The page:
The case is one of many we’ve recently seen in which papers are pulled due to actions of a third party

The paper was submitted on August 5, 2015. From the beginning, the timing was suspect, Cohen — the director for the Centre for Human Drug Research in The Netherlands — and his colleagues note: Read the rest of this entry »

Dutch university ordered to pay economist after she was accused of plagiarism

with one comment

VU UniversityA court in the Netherlands has fined Vrije Universiteit Amsterdam (VU) 7,500 euros to compensate for “immaterial damage” to an economist accused of plagiarism.

Karima Kourtita researcher at VU, has been at the receiving end of anonymous complaints to her institution accusing her of plagiarism and her professor, high-profile economist Peter Nijkamp, of duplication (i.e. self-plagiarism). Kourtit is now seeking to prosecute the unnamed source of the complaint for defamation; the VU told us it will no longer accept fully anonymous complaints.

The case began when VU cancelled Kourtit’s thesis defense for plagiarism, and a report published on the VSNU, the Association of Universities, accused Nijkamp of self-plagiarism. Two of Nijkamp’s papers have been retracted as a result of the investigation; Kourtit is an author on one of the retracted papers.

A VU spokesperson told us:

Read the rest of this entry »

Written by Dalmeet Singh Chawla

May 20th, 2016 at 2:00 pm

How much does a retracted result pollute the field?

with 2 comments

Research Integrity and Peer Review

When a paper is retracted, how many other papers in the same field — which either cite the finding or cite other papers that do — are affected?

That’s the question examined by a study published in BioMed Central’s new journal, Research Integrity and Peer Review. Using the case of a paper retracted from Nature in 2014, the authors found that subsequent research that cites the retracted paper often repeats the problematic finding, thereby spreading it throughout the field. However, papers that indirectly cited the retracted result — by citing the papers that cited the Nature paper, but not the Nature paper itself — typically don’t repeat the retracted result, which limits its spread.

Here’s how the authors describe their findings in the paper: Read the rest of this entry »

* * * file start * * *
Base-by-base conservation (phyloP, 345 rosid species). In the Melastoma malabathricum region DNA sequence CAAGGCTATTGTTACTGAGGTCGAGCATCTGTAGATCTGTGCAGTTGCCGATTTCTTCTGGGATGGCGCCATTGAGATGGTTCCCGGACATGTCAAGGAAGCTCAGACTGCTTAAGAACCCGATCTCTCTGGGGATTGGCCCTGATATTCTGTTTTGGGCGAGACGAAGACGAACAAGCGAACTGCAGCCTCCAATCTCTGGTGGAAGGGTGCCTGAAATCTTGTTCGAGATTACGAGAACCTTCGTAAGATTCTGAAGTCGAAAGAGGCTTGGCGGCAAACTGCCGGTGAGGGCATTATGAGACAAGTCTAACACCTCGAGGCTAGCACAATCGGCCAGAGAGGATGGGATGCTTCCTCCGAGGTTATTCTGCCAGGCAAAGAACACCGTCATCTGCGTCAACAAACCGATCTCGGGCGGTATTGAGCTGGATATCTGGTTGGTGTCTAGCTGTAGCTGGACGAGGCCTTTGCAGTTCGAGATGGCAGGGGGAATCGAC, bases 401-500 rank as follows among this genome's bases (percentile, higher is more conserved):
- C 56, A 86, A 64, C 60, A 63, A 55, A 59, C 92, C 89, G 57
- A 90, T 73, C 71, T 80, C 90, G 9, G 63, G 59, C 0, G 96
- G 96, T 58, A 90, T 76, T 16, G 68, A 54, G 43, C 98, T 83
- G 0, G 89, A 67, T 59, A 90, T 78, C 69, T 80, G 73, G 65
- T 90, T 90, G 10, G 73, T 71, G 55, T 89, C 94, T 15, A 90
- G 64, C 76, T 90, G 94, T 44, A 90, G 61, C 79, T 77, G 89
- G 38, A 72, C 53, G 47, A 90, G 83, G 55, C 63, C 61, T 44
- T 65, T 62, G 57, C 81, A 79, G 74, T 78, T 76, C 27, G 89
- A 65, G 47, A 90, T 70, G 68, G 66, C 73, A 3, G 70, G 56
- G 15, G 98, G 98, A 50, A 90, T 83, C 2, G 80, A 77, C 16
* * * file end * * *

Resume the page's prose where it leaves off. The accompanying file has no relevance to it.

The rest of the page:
Journal retracts bioelectronics paper for lack of credit to collaborators

with 2 comments

S09565663The list of co-authors on a paper about a “bioelectronic composite” was apparently too sparse.

According to its retraction note — posted at the request of the editor-in-chief and the corresponding author — the paper failed to include some of the collaborators.

The Biosensors & Bioelectronics paper looks at a protein complex that could function as part of a “bio-hybrid” device, like a sensor or a solar cell. It has been cited only by its retraction according to Thomson Reuters Web of Science.

What went wrong in allotting credit for the work pretty straightforward, according to the note for “Monolayers of pigment–protein complexes on a bare gold electrode: Orientation controlled deposition and comparison of electron transfer rate for two configurations.” Here it is in full:

Read the rest of this entry »

Psychologist Jens Förster earns second and third retractions as part of settlement

without comments

forster-j-a

Jens Förster

High-profile social psychologist Jens Förster has earned two retractions following an investigation by his former workplace. He agreed to the retractions as part of a settlement with the German Society for Psychology (DGPs).

The papers are two of eight that were found to contain “strong statistical evidence for low veracity.” According to the report from an expert panel convened at the request of the board of the University of Amsterdam, following

an extensive statistical analysis, the experts conclude that many of the experiments described in the articles show an exceptionally linear link. This linearity is not only surprising, but often also too good to be true because it is at odds with the random variation within the experiments.

One of those eight papers was retracted in 2014. In November, the American Psychology Association received an appeal to keep two of the papers, and Förster agreed to the retractions of two more:

Read the rest of this entry »